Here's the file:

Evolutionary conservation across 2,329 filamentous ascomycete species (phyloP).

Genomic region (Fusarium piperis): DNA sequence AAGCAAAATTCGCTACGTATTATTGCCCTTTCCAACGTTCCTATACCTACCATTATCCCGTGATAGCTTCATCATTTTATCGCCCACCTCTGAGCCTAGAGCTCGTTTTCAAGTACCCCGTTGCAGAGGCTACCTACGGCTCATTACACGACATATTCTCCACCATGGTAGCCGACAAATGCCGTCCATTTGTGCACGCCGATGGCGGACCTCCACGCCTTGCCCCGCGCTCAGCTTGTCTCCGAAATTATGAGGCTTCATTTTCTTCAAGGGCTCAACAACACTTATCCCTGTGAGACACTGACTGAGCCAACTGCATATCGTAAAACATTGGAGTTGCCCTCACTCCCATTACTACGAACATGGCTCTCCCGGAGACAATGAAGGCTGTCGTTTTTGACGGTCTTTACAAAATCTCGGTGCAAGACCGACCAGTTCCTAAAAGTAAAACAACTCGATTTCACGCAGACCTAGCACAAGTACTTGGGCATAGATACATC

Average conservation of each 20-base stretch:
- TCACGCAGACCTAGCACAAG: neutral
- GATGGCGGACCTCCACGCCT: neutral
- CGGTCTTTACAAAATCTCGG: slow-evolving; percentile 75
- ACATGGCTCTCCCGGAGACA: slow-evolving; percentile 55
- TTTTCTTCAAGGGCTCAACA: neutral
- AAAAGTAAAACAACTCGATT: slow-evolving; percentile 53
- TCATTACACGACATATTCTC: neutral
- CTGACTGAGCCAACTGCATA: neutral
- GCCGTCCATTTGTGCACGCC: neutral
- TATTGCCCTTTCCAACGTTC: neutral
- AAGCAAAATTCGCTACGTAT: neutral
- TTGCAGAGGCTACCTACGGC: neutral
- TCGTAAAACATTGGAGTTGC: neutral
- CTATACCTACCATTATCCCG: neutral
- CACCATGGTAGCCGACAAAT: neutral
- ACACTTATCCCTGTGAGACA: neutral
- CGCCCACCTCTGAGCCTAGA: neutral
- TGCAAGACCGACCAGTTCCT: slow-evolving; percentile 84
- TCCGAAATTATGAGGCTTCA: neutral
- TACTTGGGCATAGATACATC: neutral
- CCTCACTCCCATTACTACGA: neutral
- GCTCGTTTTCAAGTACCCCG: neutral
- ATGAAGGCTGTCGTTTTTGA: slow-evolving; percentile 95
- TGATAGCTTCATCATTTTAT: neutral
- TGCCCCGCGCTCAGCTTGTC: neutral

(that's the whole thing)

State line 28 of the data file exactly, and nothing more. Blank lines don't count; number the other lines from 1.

- TGCCCCGCGCTCAGCTTGTC: neutral